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Statement to the Committee on Long Range Planning on Proposals for Federal Courts (December 1994)
NACDL President Gerald Goldstein's written statement to the Judicial Conference Committee on Long Range Planning regarding the future of the federal courts as laid out in the proposed long-range plan.
People v. Cole
Brief of Amicus Curiae The National Association of Criminal Defense Lawyers in Support of Contemnor-Appellant.
Argument: The Circuit Court's application of the Illinois rules deprives indigent clients of their fundamental right to conflict-free counsel solely on the basis of financial status in violation of the Due Process and Equal Protection Clauses of the federal and state Constitutions. The right to conflict-free counsel is a fundamental constitutional right. Fundamental constitutional rights may not be denied bases on an inability to pay. The failure to apply similar conflict of interest standards to clients of privately retained attorneys and clients of the Cook County Public Defender's office deprives the Public Defender's clients of their fundamental right to conflict-free counsel. African-American and Latino individuals are likely to bear the brunt of the constitutional violation at issue here.
Campanelli v. Illinois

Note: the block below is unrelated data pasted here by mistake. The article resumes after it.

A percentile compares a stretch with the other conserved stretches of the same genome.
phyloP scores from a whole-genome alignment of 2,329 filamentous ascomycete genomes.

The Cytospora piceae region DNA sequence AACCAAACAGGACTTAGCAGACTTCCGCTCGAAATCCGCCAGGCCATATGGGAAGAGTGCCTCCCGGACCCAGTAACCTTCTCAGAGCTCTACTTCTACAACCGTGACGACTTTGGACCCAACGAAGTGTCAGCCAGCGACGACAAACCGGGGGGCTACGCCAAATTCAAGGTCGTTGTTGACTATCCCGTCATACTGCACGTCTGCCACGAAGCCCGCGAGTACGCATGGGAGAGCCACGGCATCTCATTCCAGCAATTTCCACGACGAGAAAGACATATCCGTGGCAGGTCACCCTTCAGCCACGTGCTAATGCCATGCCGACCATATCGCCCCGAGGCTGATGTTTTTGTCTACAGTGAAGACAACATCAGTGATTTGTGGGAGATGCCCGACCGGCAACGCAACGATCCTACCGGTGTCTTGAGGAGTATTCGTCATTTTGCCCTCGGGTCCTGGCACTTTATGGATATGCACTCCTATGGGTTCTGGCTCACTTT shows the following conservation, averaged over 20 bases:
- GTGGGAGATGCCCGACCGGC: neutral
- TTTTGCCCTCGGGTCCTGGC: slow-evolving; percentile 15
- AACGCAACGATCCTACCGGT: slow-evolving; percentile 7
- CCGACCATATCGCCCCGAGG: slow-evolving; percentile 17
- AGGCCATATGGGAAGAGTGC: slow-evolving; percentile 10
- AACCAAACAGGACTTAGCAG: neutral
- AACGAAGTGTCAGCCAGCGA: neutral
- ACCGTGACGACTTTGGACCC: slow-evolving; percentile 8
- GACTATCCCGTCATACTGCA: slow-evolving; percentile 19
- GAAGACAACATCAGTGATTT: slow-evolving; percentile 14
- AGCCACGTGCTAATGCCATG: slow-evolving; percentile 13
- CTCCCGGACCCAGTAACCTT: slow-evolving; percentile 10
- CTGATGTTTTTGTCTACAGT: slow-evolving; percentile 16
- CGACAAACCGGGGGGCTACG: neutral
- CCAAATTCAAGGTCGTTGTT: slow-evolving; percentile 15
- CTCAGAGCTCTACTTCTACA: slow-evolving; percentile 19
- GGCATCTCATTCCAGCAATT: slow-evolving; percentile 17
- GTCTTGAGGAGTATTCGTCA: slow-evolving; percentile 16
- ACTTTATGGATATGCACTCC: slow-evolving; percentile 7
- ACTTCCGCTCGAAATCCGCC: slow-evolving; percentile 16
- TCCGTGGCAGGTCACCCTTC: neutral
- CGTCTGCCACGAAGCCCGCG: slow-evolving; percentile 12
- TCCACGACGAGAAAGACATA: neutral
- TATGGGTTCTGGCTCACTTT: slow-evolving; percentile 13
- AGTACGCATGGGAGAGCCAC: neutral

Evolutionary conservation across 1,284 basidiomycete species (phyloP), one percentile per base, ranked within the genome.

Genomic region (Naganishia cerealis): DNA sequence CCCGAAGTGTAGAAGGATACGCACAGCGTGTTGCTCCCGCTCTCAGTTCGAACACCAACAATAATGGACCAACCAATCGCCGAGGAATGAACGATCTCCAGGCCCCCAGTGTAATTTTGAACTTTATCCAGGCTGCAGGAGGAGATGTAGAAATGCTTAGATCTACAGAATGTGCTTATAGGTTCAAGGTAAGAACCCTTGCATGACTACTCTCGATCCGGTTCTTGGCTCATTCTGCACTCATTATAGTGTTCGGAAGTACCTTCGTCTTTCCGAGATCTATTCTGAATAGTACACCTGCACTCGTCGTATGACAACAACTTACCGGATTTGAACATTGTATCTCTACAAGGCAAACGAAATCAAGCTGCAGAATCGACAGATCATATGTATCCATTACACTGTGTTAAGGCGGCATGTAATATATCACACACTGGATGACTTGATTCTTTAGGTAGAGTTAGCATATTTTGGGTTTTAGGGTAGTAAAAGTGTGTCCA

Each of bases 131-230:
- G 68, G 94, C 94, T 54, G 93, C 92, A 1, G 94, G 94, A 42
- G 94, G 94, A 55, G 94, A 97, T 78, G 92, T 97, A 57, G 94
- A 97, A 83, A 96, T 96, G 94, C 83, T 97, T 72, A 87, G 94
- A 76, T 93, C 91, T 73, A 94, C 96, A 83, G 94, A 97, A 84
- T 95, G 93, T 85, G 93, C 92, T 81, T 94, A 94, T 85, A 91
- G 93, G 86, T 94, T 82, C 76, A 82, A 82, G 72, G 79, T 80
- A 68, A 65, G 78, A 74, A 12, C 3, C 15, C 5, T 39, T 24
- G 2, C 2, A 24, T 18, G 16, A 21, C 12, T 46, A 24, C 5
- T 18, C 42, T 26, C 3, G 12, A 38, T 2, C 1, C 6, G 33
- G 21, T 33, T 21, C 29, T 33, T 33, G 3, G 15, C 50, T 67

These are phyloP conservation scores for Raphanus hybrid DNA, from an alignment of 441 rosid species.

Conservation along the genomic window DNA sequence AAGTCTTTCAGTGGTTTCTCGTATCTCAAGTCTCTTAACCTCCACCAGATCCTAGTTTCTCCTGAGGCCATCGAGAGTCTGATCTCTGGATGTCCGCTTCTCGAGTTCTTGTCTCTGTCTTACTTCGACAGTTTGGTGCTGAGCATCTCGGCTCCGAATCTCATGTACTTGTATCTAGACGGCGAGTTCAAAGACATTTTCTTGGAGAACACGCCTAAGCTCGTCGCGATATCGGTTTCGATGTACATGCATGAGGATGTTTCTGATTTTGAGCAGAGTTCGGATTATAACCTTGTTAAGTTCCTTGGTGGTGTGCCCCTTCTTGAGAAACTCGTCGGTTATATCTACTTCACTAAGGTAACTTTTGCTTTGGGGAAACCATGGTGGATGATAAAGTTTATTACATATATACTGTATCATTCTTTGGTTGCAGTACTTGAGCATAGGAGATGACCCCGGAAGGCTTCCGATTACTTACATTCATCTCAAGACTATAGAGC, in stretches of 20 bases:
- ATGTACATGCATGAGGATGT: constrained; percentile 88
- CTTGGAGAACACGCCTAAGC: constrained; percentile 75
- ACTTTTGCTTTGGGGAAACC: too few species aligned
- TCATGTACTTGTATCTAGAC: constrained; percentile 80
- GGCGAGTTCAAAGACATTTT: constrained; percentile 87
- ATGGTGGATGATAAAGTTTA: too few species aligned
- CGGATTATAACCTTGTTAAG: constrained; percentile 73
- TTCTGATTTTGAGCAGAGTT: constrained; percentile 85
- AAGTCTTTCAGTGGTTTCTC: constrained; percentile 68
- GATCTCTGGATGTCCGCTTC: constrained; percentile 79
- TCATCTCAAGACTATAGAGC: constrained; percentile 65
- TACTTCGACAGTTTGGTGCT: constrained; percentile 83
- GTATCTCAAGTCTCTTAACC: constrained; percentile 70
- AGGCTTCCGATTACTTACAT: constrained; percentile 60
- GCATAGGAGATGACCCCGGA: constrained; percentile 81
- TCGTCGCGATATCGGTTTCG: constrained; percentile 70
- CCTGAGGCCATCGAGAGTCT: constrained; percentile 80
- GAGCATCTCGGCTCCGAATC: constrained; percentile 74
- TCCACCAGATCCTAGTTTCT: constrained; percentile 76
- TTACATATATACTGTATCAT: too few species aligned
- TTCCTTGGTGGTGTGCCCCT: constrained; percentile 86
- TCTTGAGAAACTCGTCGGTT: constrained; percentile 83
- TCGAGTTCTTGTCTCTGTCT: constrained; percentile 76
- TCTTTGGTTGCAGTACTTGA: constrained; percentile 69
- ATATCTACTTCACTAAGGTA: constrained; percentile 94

Brief of the National Association of Criminal Defense Lawyers as Amicus Curiae in Support of Petitioner (On Petition for a Writ of Certiorari to the Supreme Court of the State of Illinois).
Argument: The Illinois Supreme Court’s ruling subverts indigent defendants’ fundamental rights to conflict-free counsel, while misunderstanding the practical realities facing public defenders’ offices. This Court has consistently declared that fundamental constitutional rights may not be abridged based on an inability to pay. The Illinois Supreme Court’s carve-out of public defenders from ethical rules applicable to private law firms deprives indigent defendants of their fundamental rights to conflict-free counsel. The practicalities of working in public defenders’ offices demand equally exacting standards as those governing private law firms. The resources of public defenders’ offices nationwide are stretched thin by staggering caseloads. The practical realities of working in public defenders’ offices promote cooperation and collaboration, not an “adversary tendency.”